My colleague Phil Tetlock finds that forecasting skill is less a matter of what we know than of how we think. When he and his collaborators studied a host of factors that predict excellence in forecasting, grit and ambition didn’t rise to the top. Neither did intelligence, which came in second. There was another factor that had roughly triple the predictive power of brainpower.
The single most important driver of forecasters’ success was how often they updated their beliefs. The best forecasters went through more rethinking cycles. They had the confident humility to doubt their judgments and the curiosity to discover new information that led them to revise their predictions.
With all due respect to the lessons of experience, I prefer the rigor of evidence. When a trio of psychologists conducted a comprehensive review of thirty-three studies, they found that in every one, the majority of answer revisions were from wrong to right. This phenomenon is known as the first-instinct fallacy.
In one demonstration, psychologists counted eraser marks on the exams of more than 1,500 students in Illinois. Only a quarter of the changes were from right to wrong, while half were from wrong to right. I’ve seen it in my own classroom year after year: my students’ final exams have surprisingly few eraser marks, but those who do rethink their first answers rather than staying anchored to them end up improving their scores.
The average negotiators went in armed for battle, hardly picking note of any anticipated areas of agreement. The experts, in contrast, mapped out a series of dance steps they might be able to take with the other side, devoting more than a third of their planning comments to finding common ground.
As the negotiators started discussing options and making proposals, a second difference emerged. Most people think of arguments as being like pair of scales: the more reasons we can pile up on our side, the more swill tip the balance in our favor. Yet the experts did the exact opposite: They actually presented fewer reasons to support their case. They didn’t want to water down their best points. As Rackham put it, “A weak argument generally dilutes a strong one.”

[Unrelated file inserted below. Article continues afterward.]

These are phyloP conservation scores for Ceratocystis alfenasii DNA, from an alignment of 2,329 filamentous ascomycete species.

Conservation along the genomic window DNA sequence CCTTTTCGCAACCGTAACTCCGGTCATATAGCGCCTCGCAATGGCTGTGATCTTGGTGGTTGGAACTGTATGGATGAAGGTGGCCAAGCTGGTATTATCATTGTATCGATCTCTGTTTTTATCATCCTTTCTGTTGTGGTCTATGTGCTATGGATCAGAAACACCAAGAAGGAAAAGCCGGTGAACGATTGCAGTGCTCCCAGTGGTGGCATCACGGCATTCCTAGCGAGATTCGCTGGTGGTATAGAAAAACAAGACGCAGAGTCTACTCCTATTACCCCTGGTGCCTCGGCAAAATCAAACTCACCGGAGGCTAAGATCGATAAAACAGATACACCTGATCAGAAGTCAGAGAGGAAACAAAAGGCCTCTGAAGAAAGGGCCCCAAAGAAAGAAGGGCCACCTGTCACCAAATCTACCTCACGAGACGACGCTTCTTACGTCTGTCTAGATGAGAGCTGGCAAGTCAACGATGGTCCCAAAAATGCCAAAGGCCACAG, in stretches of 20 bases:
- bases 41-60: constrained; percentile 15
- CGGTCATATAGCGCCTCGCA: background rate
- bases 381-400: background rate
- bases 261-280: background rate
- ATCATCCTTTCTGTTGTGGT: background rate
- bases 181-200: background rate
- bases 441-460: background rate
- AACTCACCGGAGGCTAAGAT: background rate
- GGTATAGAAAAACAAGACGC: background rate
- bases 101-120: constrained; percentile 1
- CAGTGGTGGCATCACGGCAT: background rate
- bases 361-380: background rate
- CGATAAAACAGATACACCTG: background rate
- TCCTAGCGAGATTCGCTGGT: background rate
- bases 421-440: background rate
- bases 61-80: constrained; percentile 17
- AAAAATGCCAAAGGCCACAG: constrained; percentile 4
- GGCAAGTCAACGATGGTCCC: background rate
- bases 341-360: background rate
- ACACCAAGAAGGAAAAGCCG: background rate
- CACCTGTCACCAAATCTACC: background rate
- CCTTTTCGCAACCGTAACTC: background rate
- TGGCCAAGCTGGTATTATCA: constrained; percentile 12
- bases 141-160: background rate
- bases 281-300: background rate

The more reasons we put on the table, the easier it is for people to discard the shakiest one. Once they reject one of our justifications, they can easily dismiss our entire case. That happened regularly to the average negotiators: they brought too many different weapons to battle.
Why do guests do this? In 2011, Francesca Gino from Harvard and Frank Flynn from Stanford conducted an experiment to find out. They recruited ninety people and then allocated them to one of two conditions. Half became ‘senders’ while the other half became ‘receivers’. The receivers were then asked to go to Amazon and come up with a wish list of gifts priced between $10 and $30. Meanwhile, the senders were allocated to either choose a gift from the wish list, or a unique gift.
The result were emphatic. The senders expected that recipients would prefer unique gifts – ones they had chosen themselves. They supposed that recipients would welcome the personal touch. But they were wrong. Recipients would welcome the personal touch. But they were wrong. Recipients, in fact, much preferred gifts from their own list. The psychologist Adam Grant reports the same pattern with friends giving and receiving wedding gifts. Senders prefer unique gifts; recipients prefer gifts from their wedding list.
Why? It hinges upon perspective blindness. Senders find it difficult to step beyond their own frame of reference. They imagine how they would feel receiving the gift that they have selected.